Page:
Etymology
Advertisement
dinosaur (n.)

one of the Dinosauria, a class of extinct Mesozoic reptiles often of enormous size, 1841, coined in Modern Latin by Sir Richard Owen, from Greek deinos "terrible" (see dire) + sauros "lizard" (see -saurus). Figurative sense of "person or institution not adapting to change" is from 1952. Related: Dinosaurian.

Related entries & more 
Advertisement
polytechnic (adj.)

1805, "pertaining to or comprehending instruction in many (technical) subjects," from French École Polytechnique, name of an engineering school founded 1794 (as École des Travaux publics) in Paris; from Greek polytekhnos "skilled in many arts," from polys "many" (from PIE root *pele- (1) "to fill") + tekhnē "art" (see techno-). As a noun (short for polytechnic institution) from 1836. Related: Polytechnical.

Related entries & more 
prop (v.)

"to support or prevent from falling by placing something under or against," mid-15c., probably from prop (n.1) or a related verb in Dutch. Meaning "support or sustain" in a general sense (especially a cause, institution, etc. at risk of failing) is from 1540s. Related: Propped; propping.

Related entries & more 
bank (n.1)

"financial institution," late 15c., originally "money-dealer's counter or shop," from either Old Italian banca or via French banque (itself from the Italian word), both meaning "table," from a Germanic source (such as Old High German bank "bench, moneylender's table"), from Proto-Germanic *bankiz- "shelf," *bankon- (see bank (n.2)). The etymonlogical notion is of the moneylender's exchange table.

As "institution for receiving and lending money" from 1620s. In games of chance, "the sum of money held by the proprietor or one who plays against the rest," by 1720. Bank holiday is from 1871, though the tradition is as old as the Bank of England. To cry all the way to the bank was coined 1956 by U.S. pianist Liberace, after a Madison Square Garden concert that was panned by critics but packed with patrons.

Related entries & more 
floruit 
"period during which a historical person's life work was done," 1843, Latin, literally "he flourished," third person singular perfect indicative of florere "to flourish, to bloom" (see flourish (v.)). Usually in abbreviation fl. The third person singular present subjunctive of the verb, floreat, sometimes is attached to proper names "to indicate the hope that the named person, institution, etc., may prosper" [OED].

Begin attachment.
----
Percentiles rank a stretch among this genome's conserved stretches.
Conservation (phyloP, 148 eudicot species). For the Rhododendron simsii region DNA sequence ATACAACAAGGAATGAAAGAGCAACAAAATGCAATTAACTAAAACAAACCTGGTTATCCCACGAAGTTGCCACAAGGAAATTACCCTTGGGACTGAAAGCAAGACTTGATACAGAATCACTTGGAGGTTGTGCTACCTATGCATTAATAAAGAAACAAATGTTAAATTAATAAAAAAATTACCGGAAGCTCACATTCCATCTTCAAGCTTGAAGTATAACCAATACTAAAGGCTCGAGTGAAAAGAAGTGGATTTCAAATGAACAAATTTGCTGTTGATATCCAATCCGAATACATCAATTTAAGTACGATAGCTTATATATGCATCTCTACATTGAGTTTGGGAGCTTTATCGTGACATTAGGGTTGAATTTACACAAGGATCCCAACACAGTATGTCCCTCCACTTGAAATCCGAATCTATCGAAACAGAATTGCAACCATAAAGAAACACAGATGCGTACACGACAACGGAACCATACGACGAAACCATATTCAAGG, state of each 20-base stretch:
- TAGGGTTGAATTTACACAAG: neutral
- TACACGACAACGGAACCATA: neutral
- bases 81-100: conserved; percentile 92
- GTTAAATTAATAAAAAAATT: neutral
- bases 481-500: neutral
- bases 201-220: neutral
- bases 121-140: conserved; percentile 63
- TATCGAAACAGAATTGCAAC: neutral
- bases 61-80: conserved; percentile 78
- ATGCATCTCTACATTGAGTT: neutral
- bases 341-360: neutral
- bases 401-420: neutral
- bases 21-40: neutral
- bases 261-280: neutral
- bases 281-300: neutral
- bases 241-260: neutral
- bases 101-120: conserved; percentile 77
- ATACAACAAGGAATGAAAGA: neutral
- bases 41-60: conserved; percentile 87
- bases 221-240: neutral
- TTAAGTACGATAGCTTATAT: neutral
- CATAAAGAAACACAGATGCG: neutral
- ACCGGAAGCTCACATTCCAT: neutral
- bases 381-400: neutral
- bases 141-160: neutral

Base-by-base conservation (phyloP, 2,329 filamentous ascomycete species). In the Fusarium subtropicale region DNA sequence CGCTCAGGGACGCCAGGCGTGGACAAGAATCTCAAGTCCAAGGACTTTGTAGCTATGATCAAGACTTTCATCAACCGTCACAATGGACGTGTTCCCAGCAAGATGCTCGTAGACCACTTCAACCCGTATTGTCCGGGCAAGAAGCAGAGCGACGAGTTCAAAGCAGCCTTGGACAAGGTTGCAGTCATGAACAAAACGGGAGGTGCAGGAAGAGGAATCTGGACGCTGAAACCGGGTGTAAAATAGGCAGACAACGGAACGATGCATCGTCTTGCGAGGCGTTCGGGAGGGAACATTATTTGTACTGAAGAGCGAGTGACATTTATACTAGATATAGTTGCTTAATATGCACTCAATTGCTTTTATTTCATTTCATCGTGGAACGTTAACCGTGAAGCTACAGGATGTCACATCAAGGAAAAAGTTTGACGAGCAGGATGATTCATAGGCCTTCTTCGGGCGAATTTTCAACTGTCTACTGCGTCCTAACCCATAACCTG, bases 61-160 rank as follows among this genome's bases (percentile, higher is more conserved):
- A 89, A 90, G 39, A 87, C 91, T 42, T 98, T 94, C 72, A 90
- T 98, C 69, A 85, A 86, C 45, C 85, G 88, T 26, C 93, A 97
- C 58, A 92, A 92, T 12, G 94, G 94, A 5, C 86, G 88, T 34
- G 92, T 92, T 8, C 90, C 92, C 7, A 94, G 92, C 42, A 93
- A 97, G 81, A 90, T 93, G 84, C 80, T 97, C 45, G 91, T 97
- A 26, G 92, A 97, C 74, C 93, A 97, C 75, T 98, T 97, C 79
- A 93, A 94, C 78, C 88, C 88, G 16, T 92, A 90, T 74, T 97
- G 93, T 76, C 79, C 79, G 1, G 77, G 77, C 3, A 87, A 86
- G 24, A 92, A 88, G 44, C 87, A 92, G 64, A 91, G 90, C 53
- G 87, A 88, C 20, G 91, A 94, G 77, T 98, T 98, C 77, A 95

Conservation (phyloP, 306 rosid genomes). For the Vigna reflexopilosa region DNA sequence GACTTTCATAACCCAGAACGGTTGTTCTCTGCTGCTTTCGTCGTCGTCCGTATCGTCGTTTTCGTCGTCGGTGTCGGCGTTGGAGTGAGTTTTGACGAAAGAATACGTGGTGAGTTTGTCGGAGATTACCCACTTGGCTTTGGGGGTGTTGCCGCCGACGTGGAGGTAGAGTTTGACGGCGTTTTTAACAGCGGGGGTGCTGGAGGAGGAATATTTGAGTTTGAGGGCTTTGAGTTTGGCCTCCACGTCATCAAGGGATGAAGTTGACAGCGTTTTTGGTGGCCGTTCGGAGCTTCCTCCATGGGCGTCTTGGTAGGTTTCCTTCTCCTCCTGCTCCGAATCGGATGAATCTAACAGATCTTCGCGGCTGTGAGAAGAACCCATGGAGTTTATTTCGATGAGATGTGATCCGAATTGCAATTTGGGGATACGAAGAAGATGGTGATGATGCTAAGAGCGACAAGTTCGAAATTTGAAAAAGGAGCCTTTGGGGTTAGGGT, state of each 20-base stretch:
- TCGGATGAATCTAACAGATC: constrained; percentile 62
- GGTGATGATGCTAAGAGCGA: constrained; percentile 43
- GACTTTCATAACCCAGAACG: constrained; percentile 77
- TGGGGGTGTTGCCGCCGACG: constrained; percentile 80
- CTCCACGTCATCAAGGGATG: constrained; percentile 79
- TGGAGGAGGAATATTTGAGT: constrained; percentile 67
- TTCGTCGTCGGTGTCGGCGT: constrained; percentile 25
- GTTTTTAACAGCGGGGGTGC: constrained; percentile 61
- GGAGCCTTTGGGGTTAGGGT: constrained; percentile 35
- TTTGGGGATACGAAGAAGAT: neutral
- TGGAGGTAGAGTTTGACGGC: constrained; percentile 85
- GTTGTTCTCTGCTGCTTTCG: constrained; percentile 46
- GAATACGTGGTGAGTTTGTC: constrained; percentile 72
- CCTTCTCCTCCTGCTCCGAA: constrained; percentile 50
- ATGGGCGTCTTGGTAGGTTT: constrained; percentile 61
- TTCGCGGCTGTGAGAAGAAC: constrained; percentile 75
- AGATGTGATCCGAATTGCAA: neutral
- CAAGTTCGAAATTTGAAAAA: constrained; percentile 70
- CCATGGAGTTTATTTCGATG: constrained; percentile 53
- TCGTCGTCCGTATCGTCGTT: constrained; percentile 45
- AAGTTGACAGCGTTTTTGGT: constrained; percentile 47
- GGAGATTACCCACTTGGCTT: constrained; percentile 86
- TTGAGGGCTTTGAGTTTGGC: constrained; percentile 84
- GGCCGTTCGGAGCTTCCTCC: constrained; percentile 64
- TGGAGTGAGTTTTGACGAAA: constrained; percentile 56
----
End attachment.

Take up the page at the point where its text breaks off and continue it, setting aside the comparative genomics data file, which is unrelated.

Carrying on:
Related entries & more 
Advertisement
university (n.)

c. 1300, "institution of higher learning," also "body of persons constituting a university," from Anglo-French université, Old French universite "universality; academic community" (13c.), from Medieval Latin universitatem (nominative universitas), "the whole, aggregate," in Late Latin "corporation, society," from universus "whole, entire" (see universe). In the academic sense, a shortening of universitas magistrorum et scholarium "community of masters and scholars;" superseded studium as the word for this. The Latin word also is the source of Spanish universidad, German universität, Russian universitet, etc.

Related entries & more 
homeboy (n.)
"person from one's hometown," 1940s, African-American vernacular, also originally with overtones of "simpleton." With many variants (compare homebuddy, homeslice, both 1980s, with meaning shading toward "good friend"). The word had been used by Ruskin (1886) with the sense "stay-at-home male," and it was Canadian slang for "boy brought up in an orphanage or other institution" (1913).
Related entries & more 
controller (n.)

late 14c., "official in charge of accounts in a king's household," from Anglo-French contrerolleour (late 13c.), Old French contrerelleor (Modern French contrôleur), from Medieval Latin contrarotulator, agent noun from *contra-rotulare (see control (v.)).

Broader sense of "officer who examines accounts and manages finances of a corporation or institution" is from c. 1400. The first syllable was confused with count (v.), Latin comptus (hence comptroller). Mechanical sense "that which governs or restrains" is from 1867.

Related entries & more 
eponym (n.)

one whose name becomes that of a place, a people, an era, an institution, etc., 1833, from Greek eponymos "given as a name, giving one's name to something," as a plural noun (short for eponymoi heroes) denoting founders (legendary or real) of tribes, cities, etc.; from combining form of epi "upon, (called) after," (see epi-) + onyma, Aeolic dialectal variant of onoma "name" (from PIE root *no-men- "name").

Related entries & more 
dispensary (n.)

"place for weighing out medicines, room or shop in which medicines are dispensed," 1690s, from Medieval Latin dispensarius, as a noun, "one who dispenses," from Latin dispensare "disburse, administer, distribute (by weight);"  frequentative of dispendere "pay out," from dis- "out" (see dis-) + pendere "to hang, cause to hang; weigh; pay" (from PIE root *(s)pen- "to draw, stretch, spin"). Especially "public institution, primarily intended for the poor, where medical advice is given and medicines dispensed for free or for a small charge."

Related entries & more 

Page 3